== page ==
- Russia’s biggest bank got permission to issue a digital currency just weeks after the invasion of Ukraine.
- Sberbank launched sbercoin as Western sanctions hampered Russia’s access to the global financial system.
- The US and its allies are concerned about Russian use of crypto to circumvent sanctions.
Since Russia began its war on Ukraine, a host of restrictions have been imposed on the country, cutting it off from most of its foreign currency reserves and the global financial system.
In the midst of all this, Russia’s biggest bank launched a cryptocurrency.
In early March, just days after the invasion began, trading in Sberbank shares was halted in London after they plummeted 95%. The lender was ordered to close its European business as Western sanctions threw Russia’s economy into disarray.
But just two weeks later, on March 17, the Russian central bank granted Sberbank a license to issue its own cryptocurrency, according to media reports. That led to the launch of sbercoin the same day.
Russia is seen as struggling to meet dollar-denominated debt obligations, and it has said it will demand payment for its energy in rubles.
Against that backdrop, there has been speculation the sbercoin could become a quietly condoned way to exchange rubles for other currencies, and get around constraints.
But the feasibility of this is debatable, according to Asheesh Birla, general manager at blockchain-based payments service provider RippleNet.
“It’s going to be super-problematic for them to get much traction here, because they also need a liquid exchange that is going to take the Russian ruble,” he told Insider.
The sanctions sparked a plunge in the ruble, and prompted Moscow to bring in capital controls. Russians scrambled to protect their wealth in foreign currencies, and a black market in dollars and euros emerged.
Birla pointed out that while Sberbank can launch a cryptocurrency, it might not help move cash in and out of the country.
Stablecoins like tether and USDC are popular — in the top five cryptocurrencies by market value, according to CoinMarketCap data — because exchanges use them to trade into and out of other cryptocurrencies.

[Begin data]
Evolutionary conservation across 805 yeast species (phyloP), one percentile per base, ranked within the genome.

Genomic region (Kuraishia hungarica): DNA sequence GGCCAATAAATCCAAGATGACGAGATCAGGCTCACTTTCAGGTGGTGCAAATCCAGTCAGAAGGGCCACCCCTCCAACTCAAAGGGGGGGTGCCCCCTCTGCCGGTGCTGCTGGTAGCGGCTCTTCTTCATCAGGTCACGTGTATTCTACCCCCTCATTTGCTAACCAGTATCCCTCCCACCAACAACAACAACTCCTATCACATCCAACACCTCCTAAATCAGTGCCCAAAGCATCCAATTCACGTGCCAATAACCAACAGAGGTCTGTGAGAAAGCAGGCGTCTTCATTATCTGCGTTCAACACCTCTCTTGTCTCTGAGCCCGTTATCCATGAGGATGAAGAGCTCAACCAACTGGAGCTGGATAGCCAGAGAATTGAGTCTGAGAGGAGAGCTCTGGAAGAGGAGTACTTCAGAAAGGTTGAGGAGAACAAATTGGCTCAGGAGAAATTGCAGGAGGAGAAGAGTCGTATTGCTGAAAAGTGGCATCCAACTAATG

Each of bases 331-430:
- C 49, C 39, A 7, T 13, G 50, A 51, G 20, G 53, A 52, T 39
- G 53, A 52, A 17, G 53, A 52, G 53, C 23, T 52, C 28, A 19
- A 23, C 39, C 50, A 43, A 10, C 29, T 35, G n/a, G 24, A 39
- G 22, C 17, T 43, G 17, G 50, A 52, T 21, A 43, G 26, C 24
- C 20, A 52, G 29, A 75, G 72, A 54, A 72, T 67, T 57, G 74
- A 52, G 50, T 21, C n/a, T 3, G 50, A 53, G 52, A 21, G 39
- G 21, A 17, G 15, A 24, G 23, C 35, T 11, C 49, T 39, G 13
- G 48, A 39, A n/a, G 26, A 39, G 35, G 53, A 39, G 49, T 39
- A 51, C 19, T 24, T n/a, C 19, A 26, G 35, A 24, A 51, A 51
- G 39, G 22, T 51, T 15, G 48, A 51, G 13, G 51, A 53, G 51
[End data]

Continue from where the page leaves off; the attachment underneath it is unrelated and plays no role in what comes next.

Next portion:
“I’m not sure it’s going to be very helpful in terms of getting
in and out of Russia,” Birla said about sbercoin.
“It’s like taking your own a bank account, and putting it onto a ledger. It’s not all that useful, unless you can start trading it for other things. And so far, the data I saw is that it’s not very liquid,” he added.
Sbercoin started trading at $0.0003617 on March 17, and its trading volume in the 24 hours after the launch was just under $948,000, according to CoinMarketCap data. The coin, which mainly trades on Pancakeswap, is down around 90% since then at $0.00002211, and its 24-hour trading volume stood at $1,248 as of 12:30 pm ET Friday.
The potential for a Sberbank-issued cryptocurrency was first floated in 2020, when the lender began experimenting with blockchain technology. Its CEO Herman Gref said at the time the bank could look at issuing sbercoin in 2021, a local news site reported.
In September, Sberbank’s deputy chairman said it hoped to register its blockchain plans with the Central Bank of Russia. But it hasn’t spoken since about its crypto plans, and it didn’t respond to Insider’s request for comment.
The US and its allies are concerned about the use of cryptocurrency to circumvent financial sanctions on Russia, even though there’s been little sign of this.
In fact, ruble-to-crypto trading volume has fallen since the start of the invasion, when it spiked over 900% to above $70 million in five days — its highest level since May 2021 — according to Chainalysis research.
Chainalysis found in its 2021 research that Russia ranks high globally for crypto adoption. So high volumes of ruble-denominated crypto-trading may not necessarily reflect attempts to evade sanctions.